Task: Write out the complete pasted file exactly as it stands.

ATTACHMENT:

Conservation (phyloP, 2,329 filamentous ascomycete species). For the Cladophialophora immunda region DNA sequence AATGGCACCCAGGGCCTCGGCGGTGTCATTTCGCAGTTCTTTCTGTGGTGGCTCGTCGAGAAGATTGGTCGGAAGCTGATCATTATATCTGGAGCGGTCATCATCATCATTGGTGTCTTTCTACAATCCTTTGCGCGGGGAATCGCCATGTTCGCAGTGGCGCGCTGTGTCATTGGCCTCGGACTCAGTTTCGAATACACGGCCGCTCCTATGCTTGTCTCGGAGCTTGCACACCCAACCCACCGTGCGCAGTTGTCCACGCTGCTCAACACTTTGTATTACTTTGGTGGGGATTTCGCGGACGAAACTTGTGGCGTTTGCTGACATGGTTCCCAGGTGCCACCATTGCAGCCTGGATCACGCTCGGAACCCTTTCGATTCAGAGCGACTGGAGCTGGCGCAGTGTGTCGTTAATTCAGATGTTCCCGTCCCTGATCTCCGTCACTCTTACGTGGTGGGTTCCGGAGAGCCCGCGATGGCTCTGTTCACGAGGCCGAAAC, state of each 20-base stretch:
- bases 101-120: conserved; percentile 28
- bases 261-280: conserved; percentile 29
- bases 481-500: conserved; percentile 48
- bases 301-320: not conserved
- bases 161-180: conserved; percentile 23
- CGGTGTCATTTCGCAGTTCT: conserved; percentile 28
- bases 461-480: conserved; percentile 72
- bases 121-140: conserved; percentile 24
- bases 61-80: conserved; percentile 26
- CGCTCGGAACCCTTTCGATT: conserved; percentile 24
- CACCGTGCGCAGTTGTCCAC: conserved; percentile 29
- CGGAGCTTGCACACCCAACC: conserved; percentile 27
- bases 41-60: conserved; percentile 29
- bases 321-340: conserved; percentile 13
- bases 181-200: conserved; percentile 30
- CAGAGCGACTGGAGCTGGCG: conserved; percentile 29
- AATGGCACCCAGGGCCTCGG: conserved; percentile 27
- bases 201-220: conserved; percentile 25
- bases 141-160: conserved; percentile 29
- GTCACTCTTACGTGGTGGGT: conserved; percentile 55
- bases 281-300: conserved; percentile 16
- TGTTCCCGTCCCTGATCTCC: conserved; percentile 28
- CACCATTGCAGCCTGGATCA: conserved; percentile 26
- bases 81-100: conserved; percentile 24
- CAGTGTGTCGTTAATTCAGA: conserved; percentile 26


Conservation (phyloP, 2,329 filamentous ascomycete species). For the Cladophialophora immunda region DNA sequence AATGGCACCCAGGGCCTCGGCGGTGTCATTTCGCAGTTCTTTCTGTGGTGGCTCGTCGAGAAGATTGGTCGGAAGCTGATCATTATATCTGGAGCGGTCATCATCATCATTGGTGTCTTTCTACAATCCTTTGCGCGGGGAATCGCCATGTTCGCAGTGGCGCGCTGTGTCATTGGCCTCGGACTCAGTTTCGAATACACGGCCGCTCCTATGCTTGTCTCGGAGCTTGCACACCCAACCCACCGTGCGCAGTTGTCCACGCTGCTCAACACTTTGTATTACTTTGGTGGGGATTTCGCGGACGAAACTTGTGGCGTTTGCTGACATGGTTCCCAGGTGCCACCATTGCAGCCTGGATCACGCTCGGAACCCTTTCGATTCAGAGCGACTGGAGCTGGCGCAGTGTGTCGTTAATTCAGATGTTCCCGTCCCTGATCTCCGTCACTCTTACGTGGTGGGTTCCGGAGAGCCCGCGATGGCTCTGTTCACGAGGCCGAAAC, state of each 20-base stretch:
- bases 101-120: conserved; percentile 28
- bases 261-280: conserved; percentile 29
- bases 481-500: conserved; percentile 48
- bases 301-320: not conserved
- bases 161-180: conserved; percentile 23
- CGGTGTCATTTCGCAGTTCT: conserved; percentile 28
- bases 461-480: conserved; percentile 72
- bases 121-140: conserved; percentile 24
- bases 61-80: conserved; percentile 26
- CGCTCGGAACCCTTTCGATT: conserved; percentile 24
- CACCGTGCGCAGTTGTCCAC: conserved; percentile 29
- CGGAGCTTGCACACCCAACC: conserved; percentile 27
- bases 41-60: conserved; percentile 29
- bases 321-340: conserved; percentile 13
- bases 181-200: conserved; percentile 30
- CAGAGCGACTGGAGCTGGCG: conserved; percentile 29
- AATGGCACCCAGGGCCTCGG: conserved; percentile 27
- bases 201-220: conserved; percentile 25
- bases 141-160: conserved; percentile 29
- GTCACTCTTACGTGGTGGGT: conserved; percentile 55
- bases 281-300: conserved; percentile 16
- TGTTCCCGTCCCTGATCTCC: conserved; percentile 28
- CACCATTGCAGCCTGGATCA: conserved; percentile 26
- bases 81-100: conserved; percentile 24
- CAGTGTGTCGTTAATTCAGA: conserved; percentile 26